Advances in printed flexible electronics will impact robotics, biomedical devices, and many more industries. Research on methods and materials to fabricate these devices is vital.
In their paper in Advanced Materials, Professor Steve Park and colleagues from Korea Advanced Institute of Science and Technology (KAIST) and co-workers from Pohang University of Science and Technology (POSTECH) and Kwangwoon University demonstrate a novel microstructured blade for solution shearing to produce thin-film transistors.
A flexible, durable, and solvent-resistant inorganic polymer (allylhybridpolycarbosilane, or AHPCS) was used to fabricate the microstructured AHPCS shearing blade. The wettability of the AHPCS micropillar surface is tunable.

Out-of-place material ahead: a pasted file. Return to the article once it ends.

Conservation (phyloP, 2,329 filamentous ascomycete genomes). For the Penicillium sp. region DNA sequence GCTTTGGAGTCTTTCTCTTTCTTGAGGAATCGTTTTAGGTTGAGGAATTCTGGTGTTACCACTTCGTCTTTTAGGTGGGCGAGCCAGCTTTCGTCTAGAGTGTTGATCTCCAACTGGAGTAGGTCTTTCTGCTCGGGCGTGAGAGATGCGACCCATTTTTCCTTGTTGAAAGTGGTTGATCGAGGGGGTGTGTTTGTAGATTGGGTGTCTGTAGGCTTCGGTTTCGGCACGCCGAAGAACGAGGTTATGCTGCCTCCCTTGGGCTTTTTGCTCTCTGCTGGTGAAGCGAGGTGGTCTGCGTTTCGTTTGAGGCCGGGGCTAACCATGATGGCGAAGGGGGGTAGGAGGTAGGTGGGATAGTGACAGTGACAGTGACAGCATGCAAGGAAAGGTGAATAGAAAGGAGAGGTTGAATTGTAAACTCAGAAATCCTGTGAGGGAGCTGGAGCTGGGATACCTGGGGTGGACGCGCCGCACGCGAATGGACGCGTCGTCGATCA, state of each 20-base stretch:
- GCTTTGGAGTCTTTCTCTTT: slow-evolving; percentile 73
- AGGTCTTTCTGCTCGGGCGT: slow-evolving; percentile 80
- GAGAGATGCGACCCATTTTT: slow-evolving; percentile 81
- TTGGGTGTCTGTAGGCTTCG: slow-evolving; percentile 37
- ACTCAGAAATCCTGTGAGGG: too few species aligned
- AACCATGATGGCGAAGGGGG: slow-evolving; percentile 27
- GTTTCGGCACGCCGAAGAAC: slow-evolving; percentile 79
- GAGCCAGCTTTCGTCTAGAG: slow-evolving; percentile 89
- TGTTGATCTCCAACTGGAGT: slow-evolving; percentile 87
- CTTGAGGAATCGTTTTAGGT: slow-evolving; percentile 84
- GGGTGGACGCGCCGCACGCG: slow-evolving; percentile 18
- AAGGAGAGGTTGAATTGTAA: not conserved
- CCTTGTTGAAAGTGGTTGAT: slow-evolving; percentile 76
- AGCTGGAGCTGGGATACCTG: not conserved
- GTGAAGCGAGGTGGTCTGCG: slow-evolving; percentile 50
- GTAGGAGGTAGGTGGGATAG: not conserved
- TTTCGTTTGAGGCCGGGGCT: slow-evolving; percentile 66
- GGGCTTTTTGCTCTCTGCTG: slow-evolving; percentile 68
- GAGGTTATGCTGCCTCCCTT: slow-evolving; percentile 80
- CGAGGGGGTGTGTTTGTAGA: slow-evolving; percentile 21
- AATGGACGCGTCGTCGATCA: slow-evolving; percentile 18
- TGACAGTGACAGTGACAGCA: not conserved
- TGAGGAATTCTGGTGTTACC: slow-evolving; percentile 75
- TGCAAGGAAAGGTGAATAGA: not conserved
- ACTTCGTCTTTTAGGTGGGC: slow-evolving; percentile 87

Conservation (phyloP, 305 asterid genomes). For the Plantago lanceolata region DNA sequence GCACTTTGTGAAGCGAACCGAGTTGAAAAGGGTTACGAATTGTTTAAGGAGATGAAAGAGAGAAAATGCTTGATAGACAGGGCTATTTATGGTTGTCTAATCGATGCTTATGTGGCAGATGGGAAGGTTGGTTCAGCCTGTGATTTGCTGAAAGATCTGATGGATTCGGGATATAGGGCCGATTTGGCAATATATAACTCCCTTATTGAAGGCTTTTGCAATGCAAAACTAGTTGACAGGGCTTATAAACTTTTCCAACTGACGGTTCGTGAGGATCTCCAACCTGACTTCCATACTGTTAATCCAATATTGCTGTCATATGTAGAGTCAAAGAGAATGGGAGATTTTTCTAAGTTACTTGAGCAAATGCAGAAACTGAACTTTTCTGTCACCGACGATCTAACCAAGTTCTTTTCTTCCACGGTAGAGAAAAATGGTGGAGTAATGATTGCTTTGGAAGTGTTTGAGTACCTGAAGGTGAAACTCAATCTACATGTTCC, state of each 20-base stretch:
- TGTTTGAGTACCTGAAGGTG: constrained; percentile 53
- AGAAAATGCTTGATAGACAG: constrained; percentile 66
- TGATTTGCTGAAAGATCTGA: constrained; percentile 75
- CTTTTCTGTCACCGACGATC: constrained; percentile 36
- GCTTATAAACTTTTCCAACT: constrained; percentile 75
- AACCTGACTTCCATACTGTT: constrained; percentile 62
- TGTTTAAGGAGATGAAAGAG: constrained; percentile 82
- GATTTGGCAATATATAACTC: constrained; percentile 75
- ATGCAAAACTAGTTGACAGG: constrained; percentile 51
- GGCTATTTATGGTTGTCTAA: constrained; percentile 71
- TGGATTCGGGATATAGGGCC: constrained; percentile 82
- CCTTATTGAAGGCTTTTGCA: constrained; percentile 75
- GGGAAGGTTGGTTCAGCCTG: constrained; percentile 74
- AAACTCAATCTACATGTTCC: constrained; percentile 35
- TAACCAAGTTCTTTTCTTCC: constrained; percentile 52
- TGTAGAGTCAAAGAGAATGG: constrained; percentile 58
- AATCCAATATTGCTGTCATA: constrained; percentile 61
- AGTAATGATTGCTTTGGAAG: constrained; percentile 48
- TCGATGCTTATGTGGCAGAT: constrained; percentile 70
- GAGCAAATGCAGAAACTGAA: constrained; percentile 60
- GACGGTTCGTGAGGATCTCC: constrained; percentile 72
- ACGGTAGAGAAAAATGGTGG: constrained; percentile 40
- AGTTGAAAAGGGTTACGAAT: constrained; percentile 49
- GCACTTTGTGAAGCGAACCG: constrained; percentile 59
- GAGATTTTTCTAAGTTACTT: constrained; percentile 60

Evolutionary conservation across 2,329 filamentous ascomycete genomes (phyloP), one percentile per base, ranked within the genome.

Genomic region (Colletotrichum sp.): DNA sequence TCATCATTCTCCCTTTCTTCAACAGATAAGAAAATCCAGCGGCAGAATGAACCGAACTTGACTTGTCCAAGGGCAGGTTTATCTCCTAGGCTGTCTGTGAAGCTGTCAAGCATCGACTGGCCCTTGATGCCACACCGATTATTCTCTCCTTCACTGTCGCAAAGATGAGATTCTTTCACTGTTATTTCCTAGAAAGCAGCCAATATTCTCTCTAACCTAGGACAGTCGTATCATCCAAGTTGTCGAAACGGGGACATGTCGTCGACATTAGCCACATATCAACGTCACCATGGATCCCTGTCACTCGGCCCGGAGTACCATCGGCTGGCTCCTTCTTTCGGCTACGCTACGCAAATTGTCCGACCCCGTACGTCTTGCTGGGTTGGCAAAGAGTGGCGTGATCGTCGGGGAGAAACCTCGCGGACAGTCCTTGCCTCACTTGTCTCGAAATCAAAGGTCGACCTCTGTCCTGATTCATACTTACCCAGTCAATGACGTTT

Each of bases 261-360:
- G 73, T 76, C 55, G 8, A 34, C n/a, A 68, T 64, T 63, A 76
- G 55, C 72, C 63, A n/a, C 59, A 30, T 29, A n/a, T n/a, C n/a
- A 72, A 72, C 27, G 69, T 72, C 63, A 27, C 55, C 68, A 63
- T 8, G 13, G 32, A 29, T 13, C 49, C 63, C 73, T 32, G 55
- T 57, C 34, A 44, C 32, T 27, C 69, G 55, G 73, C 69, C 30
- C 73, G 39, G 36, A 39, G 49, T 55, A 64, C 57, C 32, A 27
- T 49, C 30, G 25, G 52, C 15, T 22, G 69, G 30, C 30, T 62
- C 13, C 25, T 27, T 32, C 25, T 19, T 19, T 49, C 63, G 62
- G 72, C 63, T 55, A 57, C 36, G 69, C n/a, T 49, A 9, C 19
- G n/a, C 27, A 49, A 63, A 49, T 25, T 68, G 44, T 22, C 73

By controlling the shearing rate and the substrate temperature, crystal growth can occur along the moving blade. Curvature of the meniscus is greatest at the center of the pillars and between the pillars, which is suggested to increase the likelihood of nucleation in those regions.
Field-effect transistors with microstructure dimensions from 10 to 60 µm were fabricated using this shearing-blade technique. Experiments show that the field-effect mobility increases with increasing microstructure size.
An AHPCS-based shearing blade was fabricated with inherent curvature, which could be used to create thin films directly onto non-planar surfaces, increasing the utility of this technique.
To find out more about using AHPCS microstructured blades for solution shearing, please visit the Advanced Materials homepage.